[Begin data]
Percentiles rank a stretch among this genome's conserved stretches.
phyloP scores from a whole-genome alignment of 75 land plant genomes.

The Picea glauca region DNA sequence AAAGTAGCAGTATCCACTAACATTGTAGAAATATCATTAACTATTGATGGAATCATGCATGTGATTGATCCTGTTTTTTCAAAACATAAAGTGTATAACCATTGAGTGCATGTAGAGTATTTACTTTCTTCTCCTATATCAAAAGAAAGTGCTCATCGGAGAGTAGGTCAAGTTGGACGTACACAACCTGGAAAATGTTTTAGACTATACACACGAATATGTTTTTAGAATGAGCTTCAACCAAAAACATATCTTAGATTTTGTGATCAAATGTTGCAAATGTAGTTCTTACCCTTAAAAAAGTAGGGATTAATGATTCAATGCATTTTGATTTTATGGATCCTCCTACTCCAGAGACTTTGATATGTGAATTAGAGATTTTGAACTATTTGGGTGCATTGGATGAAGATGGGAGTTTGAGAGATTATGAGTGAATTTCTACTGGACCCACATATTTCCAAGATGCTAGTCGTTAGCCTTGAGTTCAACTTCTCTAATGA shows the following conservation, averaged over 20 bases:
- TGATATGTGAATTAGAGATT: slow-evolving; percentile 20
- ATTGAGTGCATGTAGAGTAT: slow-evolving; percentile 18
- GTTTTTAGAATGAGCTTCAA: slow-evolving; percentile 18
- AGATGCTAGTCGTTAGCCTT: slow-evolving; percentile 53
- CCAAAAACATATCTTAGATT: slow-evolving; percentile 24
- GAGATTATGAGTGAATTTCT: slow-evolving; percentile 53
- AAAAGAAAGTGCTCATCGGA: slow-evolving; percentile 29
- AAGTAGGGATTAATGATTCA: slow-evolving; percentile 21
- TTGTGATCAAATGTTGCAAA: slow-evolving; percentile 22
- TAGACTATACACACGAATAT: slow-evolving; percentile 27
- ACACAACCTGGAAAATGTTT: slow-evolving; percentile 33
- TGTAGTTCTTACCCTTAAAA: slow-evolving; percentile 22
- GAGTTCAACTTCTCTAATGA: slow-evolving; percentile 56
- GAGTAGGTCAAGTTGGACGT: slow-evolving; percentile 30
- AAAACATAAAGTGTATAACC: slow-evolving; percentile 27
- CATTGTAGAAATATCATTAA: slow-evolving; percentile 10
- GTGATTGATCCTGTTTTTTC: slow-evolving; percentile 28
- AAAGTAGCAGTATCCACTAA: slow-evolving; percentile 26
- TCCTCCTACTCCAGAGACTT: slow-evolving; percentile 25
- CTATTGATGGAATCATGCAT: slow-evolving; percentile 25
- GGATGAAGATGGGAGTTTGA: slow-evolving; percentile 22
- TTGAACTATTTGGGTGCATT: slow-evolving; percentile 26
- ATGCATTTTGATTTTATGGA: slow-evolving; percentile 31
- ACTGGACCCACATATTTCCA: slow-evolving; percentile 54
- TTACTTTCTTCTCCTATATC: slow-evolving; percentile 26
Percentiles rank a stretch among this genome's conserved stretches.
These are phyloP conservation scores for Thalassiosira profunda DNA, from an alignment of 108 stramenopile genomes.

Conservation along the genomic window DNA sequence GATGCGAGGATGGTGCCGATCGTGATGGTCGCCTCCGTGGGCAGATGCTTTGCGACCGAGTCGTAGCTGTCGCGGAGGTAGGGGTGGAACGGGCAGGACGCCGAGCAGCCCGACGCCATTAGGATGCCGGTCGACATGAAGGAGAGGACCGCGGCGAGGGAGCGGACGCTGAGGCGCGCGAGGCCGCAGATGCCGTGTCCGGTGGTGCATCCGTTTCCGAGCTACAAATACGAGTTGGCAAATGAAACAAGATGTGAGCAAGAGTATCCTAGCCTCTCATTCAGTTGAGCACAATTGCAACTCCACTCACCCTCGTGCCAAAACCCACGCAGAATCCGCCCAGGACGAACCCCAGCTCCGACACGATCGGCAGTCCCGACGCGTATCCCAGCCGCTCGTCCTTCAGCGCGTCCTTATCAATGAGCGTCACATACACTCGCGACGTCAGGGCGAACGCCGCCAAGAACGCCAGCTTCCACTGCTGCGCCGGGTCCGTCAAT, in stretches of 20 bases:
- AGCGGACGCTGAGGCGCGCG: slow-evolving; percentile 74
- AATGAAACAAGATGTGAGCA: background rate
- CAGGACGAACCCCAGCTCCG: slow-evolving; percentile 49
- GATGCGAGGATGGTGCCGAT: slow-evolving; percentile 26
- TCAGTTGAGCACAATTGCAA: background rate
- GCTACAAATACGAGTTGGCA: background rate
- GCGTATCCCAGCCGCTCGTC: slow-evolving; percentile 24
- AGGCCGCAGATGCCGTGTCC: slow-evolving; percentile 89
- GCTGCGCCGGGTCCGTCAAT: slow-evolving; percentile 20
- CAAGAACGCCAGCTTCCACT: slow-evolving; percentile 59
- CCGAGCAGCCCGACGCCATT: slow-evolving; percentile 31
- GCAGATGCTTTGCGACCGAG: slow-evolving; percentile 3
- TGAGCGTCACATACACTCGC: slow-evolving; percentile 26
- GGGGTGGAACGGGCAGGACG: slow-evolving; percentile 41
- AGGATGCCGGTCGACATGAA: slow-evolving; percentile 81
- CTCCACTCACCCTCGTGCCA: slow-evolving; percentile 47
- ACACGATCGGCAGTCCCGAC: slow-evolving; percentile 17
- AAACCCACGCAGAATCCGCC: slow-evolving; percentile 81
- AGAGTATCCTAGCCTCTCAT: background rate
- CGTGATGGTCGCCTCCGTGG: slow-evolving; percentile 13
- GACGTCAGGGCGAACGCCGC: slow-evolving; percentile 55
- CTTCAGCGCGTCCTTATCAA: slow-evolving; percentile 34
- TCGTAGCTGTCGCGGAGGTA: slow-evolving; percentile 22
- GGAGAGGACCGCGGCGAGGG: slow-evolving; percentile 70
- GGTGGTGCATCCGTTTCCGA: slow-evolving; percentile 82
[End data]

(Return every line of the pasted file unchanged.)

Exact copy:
Percentiles rank a stretch among this genome's conserved stretches.
phyloP scores from a whole-genome alignment of 75 land plant genomes.

The Picea glauca region DNA sequence AAAGTAGCAGTATCCACTAACATTGTAGAAATATCATTAACTATTGATGGAATCATGCATGTGATTGATCCTGTTTTTTCAAAACATAAAGTGTATAACCATTGAGTGCATGTAGAGTATTTACTTTCTTCTCCTATATCAAAAGAAAGTGCTCATCGGAGAGTAGGTCAAGTTGGACGTACACAACCTGGAAAATGTTTTAGACTATACACACGAATATGTTTTTAGAATGAGCTTCAACCAAAAACATATCTTAGATTTTGTGATCAAATGTTGCAAATGTAGTTCTTACCCTTAAAAAAGTAGGGATTAATGATTCAATGCATTTTGATTTTATGGATCCTCCTACTCCAGAGACTTTGATATGTGAATTAGAGATTTTGAACTATTTGGGTGCATTGGATGAAGATGGGAGTTTGAGAGATTATGAGTGAATTTCTACTGGACCCACATATTTCCAAGATGCTAGTCGTTAGCCTTGAGTTCAACTTCTCTAATGA shows the following conservation, averaged over 20 bases:
- TGATATGTGAATTAGAGATT: slow-evolving; percentile 20
- ATTGAGTGCATGTAGAGTAT: slow-evolving; percentile 18
- GTTTTTAGAATGAGCTTCAA: slow-evolving; percentile 18
- AGATGCTAGTCGTTAGCCTT: slow-evolving; percentile 53
- CCAAAAACATATCTTAGATT: slow-evolving; percentile 24
- GAGATTATGAGTGAATTTCT: slow-evolving; percentile 53
- AAAAGAAAGTGCTCATCGGA: slow-evolving; percentile 29
- AAGTAGGGATTAATGATTCA: slow-evolving; percentile 21
- TTGTGATCAAATGTTGCAAA: slow-evolving; percentile 22
- TAGACTATACACACGAATAT: slow-evolving; percentile 27
- ACACAACCTGGAAAATGTTT: slow-evolving; percentile 33
- TGTAGTTCTTACCCTTAAAA: slow-evolving; percentile 22
- GAGTTCAACTTCTCTAATGA: slow-evolving; percentile 56
- GAGTAGGTCAAGTTGGACGT: slow-evolving; percentile 30
- AAAACATAAAGTGTATAACC: slow-evolving; percentile 27
- CATTGTAGAAATATCATTAA: slow-evolving; percentile 10
- GTGATTGATCCTGTTTTTTC: slow-evolving; percentile 28
- AAAGTAGCAGTATCCACTAA: slow-evolving; percentile 26
- TCCTCCTACTCCAGAGACTT: slow-evolving; percentile 25
- CTATTGATGGAATCATGCAT: slow-evolving; percentile 25
- GGATGAAGATGGGAGTTTGA: slow-evolving; percentile 22
- TTGAACTATTTGGGTGCATT: slow-evolving; percentile 26
- ATGCATTTTGATTTTATGGA: slow-evolving; percentile 31
- ACTGGACCCACATATTTCCA: slow-evolving; percentile 54
- TTACTTTCTTCTCCTATATC: slow-evolving; percentile 26
Percentiles rank a stretch among this genome's conserved stretches.
These are phyloP conservation scores for Thalassiosira profunda DNA, from an alignment of 108 stramenopile genomes.

Conservation along the genomic window DNA sequence GATGCGAGGATGGTGCCGATCGTGATGGTCGCCTCCGTGGGCAGATGCTTTGCGACCGAGTCGTAGCTGTCGCGGAGGTAGGGGTGGAACGGGCAGGACGCCGAGCAGCCCGACGCCATTAGGATGCCGGTCGACATGAAGGAGAGGACCGCGGCGAGGGAGCGGACGCTGAGGCGCGCGAGGCCGCAGATGCCGTGTCCGGTGGTGCATCCGTTTCCGAGCTACAAATACGAGTTGGCAAATGAAACAAGATGTGAGCAAGAGTATCCTAGCCTCTCATTCAGTTGAGCACAATTGCAACTCCACTCACCCTCGTGCCAAAACCCACGCAGAATCCGCCCAGGACGAACCCCAGCTCCGACACGATCGGCAGTCCCGACGCGTATCCCAGCCGCTCGTCCTTCAGCGCGTCCTTATCAATGAGCGTCACATACACTCGCGACGTCAGGGCGAACGCCGCCAAGAACGCCAGCTTCCACTGCTGCGCCGGGTCCGTCAAT, in stretches of 20 bases:
- AGCGGACGCTGAGGCGCGCG: slow-evolving; percentile 74
- AATGAAACAAGATGTGAGCA: background rate
- CAGGACGAACCCCAGCTCCG: slow-evolving; percentile 49
- GATGCGAGGATGGTGCCGAT: slow-evolving; percentile 26
- TCAGTTGAGCACAATTGCAA: background rate
- GCTACAAATACGAGTTGGCA: background rate
- GCGTATCCCAGCCGCTCGTC: slow-evolving; percentile 24
- AGGCCGCAGATGCCGTGTCC: slow-evolving; percentile 89
- GCTGCGCCGGGTCCGTCAAT: slow-evolving; percentile 20
- CAAGAACGCCAGCTTCCACT: slow-evolving; percentile 59
- CCGAGCAGCCCGACGCCATT: slow-evolving; percentile 31
- GCAGATGCTTTGCGACCGAG: slow-evolving; percentile 3
- TGAGCGTCACATACACTCGC: slow-evolving; percentile 26
- GGGGTGGAACGGGCAGGACG: slow-evolving; percentile 41
- AGGATGCCGGTCGACATGAA: slow-evolving; percentile 81
- CTCCACTCACCCTCGTGCCA: slow-evolving; percentile 47
- ACACGATCGGCAGTCCCGAC: slow-evolving; percentile 17
- AAACCCACGCAGAATCCGCC: slow-evolving; percentile 81
- AGAGTATCCTAGCCTCTCAT: background rate
- CGTGATGGTCGCCTCCGTGG: slow-evolving; percentile 13
- GACGTCAGGGCGAACGCCGC: slow-evolving; percentile 55
- CTTCAGCGCGTCCTTATCAA: slow-evolving; percentile 34
- TCGTAGCTGTCGCGGAGGTA: slow-evolving; percentile 22
- GGAGAGGACCGCGGCGAGGG: slow-evolving; percentile 70
- GGTGGTGCATCCGTTTCCGA: slow-evolving; percentile 82